-- RadomirDopieralski 2009-04-17 20:01:01

My three cents:

  1. You don't need a "full installation". There are "minimal" installations of TeX; if anyone is interested, I'll find the link.
  2. Even with formulas you usually use some LaTeX constructs, most notably \frac.
  3. Apart from LaTeX, there are other packages built on top of TeX, for example ConTeXt. Currently it uses LuaTeX, and it supports (among others) so-called "calculator math", which is another way of math markup (you can read about it here:, chapter IV).

-- MarcinBorkowski

I don't think wiki engine developers should be forced to use (La)TeX. What if they don't want to, but intend to convert to MathML? Defining a TeX subset to be supported would make this probably easier. Btw: \frac seems better than the standard TeX way, so why not use it? I mean: we're talking about standardizing this stuff. No one forces us to use only TeX. -- MarioLenz 2009-04-19 10:01:29

You wouldn't install the mathtran parser or something similar, would you? I think it might be helpful to see what we're talking about and not only the TeX markup, e.g. \oint. -- MarioLenz 2009-04-18 12:58:26

I think a good attempt to standardizing is looking finding out what is necessary, finding out what is being used already, and picking the common part of it all. We could start with a /list of existing formula solutions, then a list of what they support -- the intersection should be a fine starting point... Of course that's a lot of work, but fortunately it doesn't have to be done all at once and we have lots of time. -- RadomirDopieralski 2009-04-19 10:37:03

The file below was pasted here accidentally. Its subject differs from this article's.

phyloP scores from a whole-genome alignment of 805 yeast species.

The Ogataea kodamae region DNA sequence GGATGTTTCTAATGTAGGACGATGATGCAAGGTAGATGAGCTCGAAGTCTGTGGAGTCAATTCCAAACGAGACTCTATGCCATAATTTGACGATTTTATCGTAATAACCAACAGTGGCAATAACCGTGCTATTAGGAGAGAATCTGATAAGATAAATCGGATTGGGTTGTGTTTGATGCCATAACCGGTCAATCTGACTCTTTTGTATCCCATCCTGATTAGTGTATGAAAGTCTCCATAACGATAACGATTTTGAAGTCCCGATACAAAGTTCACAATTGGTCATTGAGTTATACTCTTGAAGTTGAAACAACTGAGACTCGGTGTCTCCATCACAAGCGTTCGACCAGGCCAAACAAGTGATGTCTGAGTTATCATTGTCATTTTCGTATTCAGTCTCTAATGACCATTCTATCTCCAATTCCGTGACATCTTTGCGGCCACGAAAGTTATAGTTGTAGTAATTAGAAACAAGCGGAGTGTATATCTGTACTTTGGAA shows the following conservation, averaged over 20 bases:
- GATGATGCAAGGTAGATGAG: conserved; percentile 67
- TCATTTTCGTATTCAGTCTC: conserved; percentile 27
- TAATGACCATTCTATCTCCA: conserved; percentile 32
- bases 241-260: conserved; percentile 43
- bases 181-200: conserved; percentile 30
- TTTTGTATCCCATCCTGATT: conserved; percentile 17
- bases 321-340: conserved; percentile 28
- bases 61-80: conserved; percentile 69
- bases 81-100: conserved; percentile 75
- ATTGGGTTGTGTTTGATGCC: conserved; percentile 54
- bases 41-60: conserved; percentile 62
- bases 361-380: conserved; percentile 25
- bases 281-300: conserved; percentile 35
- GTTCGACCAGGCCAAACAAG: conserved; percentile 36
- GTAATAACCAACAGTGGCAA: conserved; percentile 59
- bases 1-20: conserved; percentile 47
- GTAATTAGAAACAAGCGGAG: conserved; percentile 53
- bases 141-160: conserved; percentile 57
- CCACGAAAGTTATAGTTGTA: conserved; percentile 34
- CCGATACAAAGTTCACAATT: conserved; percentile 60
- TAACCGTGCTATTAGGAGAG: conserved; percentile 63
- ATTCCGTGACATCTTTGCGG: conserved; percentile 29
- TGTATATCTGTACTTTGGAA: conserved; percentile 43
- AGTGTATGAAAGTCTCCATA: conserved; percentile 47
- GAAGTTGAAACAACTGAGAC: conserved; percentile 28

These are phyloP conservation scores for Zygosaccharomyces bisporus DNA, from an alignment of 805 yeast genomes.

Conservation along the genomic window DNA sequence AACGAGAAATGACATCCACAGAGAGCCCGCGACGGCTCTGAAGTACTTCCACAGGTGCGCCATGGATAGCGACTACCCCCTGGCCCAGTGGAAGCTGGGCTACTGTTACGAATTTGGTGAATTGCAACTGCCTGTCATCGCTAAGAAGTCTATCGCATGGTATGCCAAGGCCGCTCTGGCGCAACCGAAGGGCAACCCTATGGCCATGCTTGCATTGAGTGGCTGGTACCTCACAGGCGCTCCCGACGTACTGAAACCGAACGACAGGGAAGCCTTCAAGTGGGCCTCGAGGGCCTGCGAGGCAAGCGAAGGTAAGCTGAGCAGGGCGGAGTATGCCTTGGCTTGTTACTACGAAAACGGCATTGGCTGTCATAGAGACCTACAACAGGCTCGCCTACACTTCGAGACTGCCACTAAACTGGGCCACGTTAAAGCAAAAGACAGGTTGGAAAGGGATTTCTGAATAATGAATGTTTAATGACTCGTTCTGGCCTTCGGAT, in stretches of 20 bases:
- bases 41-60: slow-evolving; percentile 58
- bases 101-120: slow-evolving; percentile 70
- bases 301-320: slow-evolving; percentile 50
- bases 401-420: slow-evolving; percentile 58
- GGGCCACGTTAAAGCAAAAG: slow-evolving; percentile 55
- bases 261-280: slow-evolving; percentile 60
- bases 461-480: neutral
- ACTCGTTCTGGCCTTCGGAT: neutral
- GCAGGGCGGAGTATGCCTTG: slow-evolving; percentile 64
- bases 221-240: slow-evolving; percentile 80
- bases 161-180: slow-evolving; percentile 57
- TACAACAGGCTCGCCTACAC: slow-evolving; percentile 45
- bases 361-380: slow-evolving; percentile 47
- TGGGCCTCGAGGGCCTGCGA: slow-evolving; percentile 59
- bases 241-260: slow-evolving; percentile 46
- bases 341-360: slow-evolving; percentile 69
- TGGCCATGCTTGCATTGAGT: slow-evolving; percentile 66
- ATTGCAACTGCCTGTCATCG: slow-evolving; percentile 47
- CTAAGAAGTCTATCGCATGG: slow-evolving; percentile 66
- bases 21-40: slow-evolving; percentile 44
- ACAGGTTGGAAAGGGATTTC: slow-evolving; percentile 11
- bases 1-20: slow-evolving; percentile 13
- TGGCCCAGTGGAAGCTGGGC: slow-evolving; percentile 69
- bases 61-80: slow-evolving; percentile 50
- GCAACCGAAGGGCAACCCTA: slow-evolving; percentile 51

Have you had a closer look at the /list of existing formula solutions? I've started but then there was just too much other stuff I had to deal with :-/ Besides, I'm not really an expert when it comes to markups for formula. I think MathML is too complex, although it would have the advantage of being standardized. All other solutions seem to boil down to "some" subset of (AMS)TeX/(AMS)LaTeX. I'd prefer some standard... ASCIIMathML syntax "correspond[s] to a wellspecified subset of Presentation MathML and behave[s] in a predictable way", but wellspecified isn't a standard. However, at the moment I think this is the most promising solution. -- MarioLenz 2009-06-17 19:40:19

Done :)


TeX subset to be supported

Please comment:


\sqrt{x}, \root n\of x, {x \over y}, x_1^2


\sin, \cos, \tan, \arcsin, \arccos, \arctan, \ln, \log, \bmod, \lim


\le, \ge, \approx, \in, \ne

Sums, Products and Integrals

\sum, \prod, \int, \oint

Greek Letters

\alpha, \beta \dots \Psi, \Omega


\rightarrow, \longrightarrow, \Rightarrow, \Longrightarrow


\land, \lor, \lnot


\dots, \infty, \forall, \exists, \pm, \mp

CreoleWiki: RadomirDopieralski/formulas (last edited 2009-06-17 19:40:24 by MarioLenz)